The walled gardens at the far end

Another curiosity at Duckett’s Grove is the situation of the two walled gardens. The two walled gardens are separated from the mansion house by the enclosed farm yard and servant buildings. Because today’s visitors enter the mansion complex via the farm yard entrance with the walled gardens to the left and the mansion far to the right you get a strange sense of situation. It would seem that visitors to the house of the nineteenth century would have to walk through the farm yard seeing servants and heaps of horse dung to get to the gardens from the house.


It is only when you go to the far end of the gardens that you find a sculptured doorway through which visitors of the past entered the gardens. This doorway is on the south side of the gardens.



Yet still the gardens seem to be place in an odd place. Visitors of the nineteenth century would have to exit the mansion by a side door or the front door and walk around the outside of the walled farm yard to get to the gardens. It would seem better if the walled gardens were at the side of Duckett’s Grove rather than at the further rear of the house.

Of course if the original Duckett’s Grove was in Kneestown townland then the walled gardens would be right beside the house and not far away from it. The townland boundary between Kneestown and Rainestown passes just outside the eastern wall of the walled gardens.

Duckett’s Grove entry by the back door

Owing to the 1933 fire present-day visitors don’t enter the mansion house by the front door or the door frame of the front door. This is because the front door is barred with an iron gate which is mostly locked. Instead modern visitors enter the enclosed farm yard, pass through the servant’s area and enter the mansion house via the back door. This line of approach allows visitors to see the workings behind the big house and get an appreciation that these large gentry’ houses may have been built by a landlord family but could only operate with all the servants and their associated buildings in the back.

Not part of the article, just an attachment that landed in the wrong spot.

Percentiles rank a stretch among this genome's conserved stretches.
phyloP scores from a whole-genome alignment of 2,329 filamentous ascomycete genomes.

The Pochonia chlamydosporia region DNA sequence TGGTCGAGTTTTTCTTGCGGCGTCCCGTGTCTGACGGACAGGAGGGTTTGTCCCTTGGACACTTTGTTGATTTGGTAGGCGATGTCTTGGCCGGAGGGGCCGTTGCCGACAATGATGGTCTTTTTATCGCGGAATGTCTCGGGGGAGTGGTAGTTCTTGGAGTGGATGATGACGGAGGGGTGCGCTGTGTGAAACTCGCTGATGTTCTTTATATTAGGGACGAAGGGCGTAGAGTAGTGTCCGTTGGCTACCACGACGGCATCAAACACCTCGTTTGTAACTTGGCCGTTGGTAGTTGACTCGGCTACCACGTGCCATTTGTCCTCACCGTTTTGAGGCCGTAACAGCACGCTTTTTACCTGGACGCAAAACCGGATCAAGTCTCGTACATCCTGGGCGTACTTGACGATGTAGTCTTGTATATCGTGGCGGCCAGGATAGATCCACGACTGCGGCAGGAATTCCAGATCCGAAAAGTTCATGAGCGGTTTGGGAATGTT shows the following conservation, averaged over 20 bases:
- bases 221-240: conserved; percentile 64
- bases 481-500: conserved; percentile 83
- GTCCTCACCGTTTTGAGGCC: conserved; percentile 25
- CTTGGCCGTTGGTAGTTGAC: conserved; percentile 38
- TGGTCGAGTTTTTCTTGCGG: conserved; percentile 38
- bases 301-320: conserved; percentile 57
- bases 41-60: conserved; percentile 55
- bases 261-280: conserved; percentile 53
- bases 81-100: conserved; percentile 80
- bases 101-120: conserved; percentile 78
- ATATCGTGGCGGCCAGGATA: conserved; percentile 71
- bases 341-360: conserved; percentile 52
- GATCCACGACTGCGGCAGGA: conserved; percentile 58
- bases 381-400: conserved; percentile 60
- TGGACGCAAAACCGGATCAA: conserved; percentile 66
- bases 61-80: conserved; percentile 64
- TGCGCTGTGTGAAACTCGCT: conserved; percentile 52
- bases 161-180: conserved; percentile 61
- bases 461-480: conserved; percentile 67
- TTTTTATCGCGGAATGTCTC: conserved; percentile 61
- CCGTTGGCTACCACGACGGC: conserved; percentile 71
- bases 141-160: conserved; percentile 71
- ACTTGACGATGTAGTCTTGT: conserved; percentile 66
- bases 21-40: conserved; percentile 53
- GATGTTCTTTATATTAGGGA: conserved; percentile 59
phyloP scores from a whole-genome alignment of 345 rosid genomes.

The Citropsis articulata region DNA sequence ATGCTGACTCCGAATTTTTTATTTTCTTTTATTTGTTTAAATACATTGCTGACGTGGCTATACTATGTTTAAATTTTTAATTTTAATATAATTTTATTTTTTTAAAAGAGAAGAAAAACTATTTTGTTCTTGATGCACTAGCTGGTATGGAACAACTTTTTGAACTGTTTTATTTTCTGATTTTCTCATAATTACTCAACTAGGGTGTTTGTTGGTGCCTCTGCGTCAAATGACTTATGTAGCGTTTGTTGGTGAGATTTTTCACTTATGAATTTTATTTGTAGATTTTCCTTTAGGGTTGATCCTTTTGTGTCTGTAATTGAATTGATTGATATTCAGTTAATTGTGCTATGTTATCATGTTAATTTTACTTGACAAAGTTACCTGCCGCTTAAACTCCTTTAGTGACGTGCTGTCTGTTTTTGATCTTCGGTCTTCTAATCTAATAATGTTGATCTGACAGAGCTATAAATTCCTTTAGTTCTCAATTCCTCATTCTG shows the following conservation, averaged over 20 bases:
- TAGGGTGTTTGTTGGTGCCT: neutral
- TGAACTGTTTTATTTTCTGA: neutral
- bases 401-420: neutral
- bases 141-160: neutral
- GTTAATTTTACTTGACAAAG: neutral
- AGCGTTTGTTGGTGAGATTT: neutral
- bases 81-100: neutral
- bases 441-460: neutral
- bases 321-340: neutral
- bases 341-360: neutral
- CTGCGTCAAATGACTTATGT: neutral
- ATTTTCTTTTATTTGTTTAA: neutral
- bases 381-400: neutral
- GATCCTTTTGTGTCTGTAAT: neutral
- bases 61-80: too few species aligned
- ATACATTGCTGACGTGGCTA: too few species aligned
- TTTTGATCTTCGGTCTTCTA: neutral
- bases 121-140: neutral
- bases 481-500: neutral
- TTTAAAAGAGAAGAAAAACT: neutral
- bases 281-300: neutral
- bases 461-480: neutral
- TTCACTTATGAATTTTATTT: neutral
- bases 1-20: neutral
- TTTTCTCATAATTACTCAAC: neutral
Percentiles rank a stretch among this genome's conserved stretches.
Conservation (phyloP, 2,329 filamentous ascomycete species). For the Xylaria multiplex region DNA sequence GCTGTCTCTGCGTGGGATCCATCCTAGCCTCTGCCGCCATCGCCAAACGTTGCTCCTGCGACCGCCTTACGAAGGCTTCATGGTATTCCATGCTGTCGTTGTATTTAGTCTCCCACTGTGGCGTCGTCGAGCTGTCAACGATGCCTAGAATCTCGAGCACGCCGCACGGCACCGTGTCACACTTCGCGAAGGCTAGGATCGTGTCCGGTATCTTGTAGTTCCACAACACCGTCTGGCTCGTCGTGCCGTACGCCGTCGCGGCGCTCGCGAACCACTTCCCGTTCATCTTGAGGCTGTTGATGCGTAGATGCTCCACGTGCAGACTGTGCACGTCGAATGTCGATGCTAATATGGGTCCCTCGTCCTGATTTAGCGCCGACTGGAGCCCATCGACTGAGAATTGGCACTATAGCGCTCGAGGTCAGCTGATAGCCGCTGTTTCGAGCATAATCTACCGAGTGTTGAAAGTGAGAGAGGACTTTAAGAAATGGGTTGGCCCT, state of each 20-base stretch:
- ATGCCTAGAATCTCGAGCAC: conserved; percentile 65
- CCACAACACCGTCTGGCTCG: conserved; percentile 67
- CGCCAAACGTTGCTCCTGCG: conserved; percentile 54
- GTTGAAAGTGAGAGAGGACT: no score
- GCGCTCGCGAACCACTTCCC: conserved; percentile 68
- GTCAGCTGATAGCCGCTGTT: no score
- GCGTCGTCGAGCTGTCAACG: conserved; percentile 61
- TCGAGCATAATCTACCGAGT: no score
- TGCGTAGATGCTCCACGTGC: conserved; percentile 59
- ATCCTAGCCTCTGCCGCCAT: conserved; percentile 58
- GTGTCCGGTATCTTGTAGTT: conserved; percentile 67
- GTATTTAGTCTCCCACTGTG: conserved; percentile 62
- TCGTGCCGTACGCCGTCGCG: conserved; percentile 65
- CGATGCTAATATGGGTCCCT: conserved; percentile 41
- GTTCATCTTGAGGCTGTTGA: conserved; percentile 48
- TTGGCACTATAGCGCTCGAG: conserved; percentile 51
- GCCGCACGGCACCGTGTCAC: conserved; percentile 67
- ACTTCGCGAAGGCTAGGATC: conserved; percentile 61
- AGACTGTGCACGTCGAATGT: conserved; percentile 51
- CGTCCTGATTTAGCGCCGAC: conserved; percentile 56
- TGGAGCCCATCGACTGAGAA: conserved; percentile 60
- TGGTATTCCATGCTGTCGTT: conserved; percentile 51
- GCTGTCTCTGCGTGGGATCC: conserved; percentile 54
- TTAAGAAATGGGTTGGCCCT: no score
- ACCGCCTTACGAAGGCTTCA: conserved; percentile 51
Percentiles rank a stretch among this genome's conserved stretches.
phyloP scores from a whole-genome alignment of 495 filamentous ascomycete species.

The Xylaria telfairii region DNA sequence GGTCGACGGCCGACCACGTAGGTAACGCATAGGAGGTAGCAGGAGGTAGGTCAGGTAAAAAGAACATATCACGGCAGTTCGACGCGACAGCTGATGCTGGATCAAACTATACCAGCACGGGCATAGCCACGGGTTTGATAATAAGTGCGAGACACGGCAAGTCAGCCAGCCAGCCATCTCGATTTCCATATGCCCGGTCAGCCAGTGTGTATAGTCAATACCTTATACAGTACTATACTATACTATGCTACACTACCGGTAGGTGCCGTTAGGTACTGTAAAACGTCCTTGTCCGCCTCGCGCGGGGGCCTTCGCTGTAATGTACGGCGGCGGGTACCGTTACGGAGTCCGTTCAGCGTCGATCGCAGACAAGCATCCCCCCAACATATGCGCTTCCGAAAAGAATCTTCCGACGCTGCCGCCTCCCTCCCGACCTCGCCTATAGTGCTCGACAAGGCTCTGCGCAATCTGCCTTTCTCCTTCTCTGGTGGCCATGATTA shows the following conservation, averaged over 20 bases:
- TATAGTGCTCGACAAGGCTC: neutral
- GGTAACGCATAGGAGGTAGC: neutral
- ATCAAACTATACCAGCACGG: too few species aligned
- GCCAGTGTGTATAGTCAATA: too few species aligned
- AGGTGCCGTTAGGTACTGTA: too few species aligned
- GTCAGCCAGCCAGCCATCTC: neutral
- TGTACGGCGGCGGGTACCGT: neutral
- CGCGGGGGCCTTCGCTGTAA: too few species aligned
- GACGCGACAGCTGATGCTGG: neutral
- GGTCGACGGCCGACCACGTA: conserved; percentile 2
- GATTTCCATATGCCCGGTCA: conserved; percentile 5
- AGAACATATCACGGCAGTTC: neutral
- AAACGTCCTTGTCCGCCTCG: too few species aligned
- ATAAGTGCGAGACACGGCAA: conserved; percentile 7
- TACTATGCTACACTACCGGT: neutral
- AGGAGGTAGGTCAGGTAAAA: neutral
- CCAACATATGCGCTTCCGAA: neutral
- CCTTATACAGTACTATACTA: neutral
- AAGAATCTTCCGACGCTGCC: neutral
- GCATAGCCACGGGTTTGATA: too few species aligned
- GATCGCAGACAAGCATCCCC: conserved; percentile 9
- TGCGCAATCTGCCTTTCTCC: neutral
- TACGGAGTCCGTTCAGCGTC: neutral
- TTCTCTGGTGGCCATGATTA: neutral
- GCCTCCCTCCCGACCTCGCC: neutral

The front door – or should say gate – into the mansion house

Duckett’s Grove in conclusion

There are possibly other curiosities at Duckett’s Grove waiting to be discovered such as the oval window on the south side of the main reception room that was changed into a square window with semi-circular top. Every visit brings new discoveries and new wonders. It is a wonderland of exploration and discovery – an Alice in Wonderland place – even if it is a mansion house that’s upside down.


The north facade with gateway to enclosed farm yard in middle picture & house to right




End of post




[1] Jimmy O’Toole, The Carlow gentry: What will the neighbours say! (Carlow, 1993), p. 101

[2] Griffith’s Valuation, Rainestown townland, Killerig parish, Carlow barony, Co. Carlow

[3] Burke’s Landed Gentry of Ireland (London, 1899), p. 125

[4] Griffith’s Valuation, Russellstown townland, Killerig parish, Carlow barony, Co. Carlow

[5] Jimmy O’Toole, The Carlow gentry: What will the neighbours say!, p. 107; historic 25 inch maps 1888-1913

[6] Jimmy O’Toole, The Carlow gentry: What will the neighbours say!, p. 104

[7] accessed on 15 September 2016

[8] accessed on 15 September 2016

[9] Jimmy O’Toole, The Carlow gentry: What will the neighbours say!, p. 102

[10] Jimmy O’Toole, The Carlow gentry: What will the neighbours say!, pp. 97, 98

[11] accessed on 15 September 2016

[12] accessed on 15 September 2016

[13] J. Anthony Williams, Catholic recusancy in Wiltshire 1660-1791 (Catholic Record Society, 1968), p. 100

[14] Jimmy O’Toole, The Carlow gentry: What will the neighbours say!, p. 103

[15] accessed 23 September 2016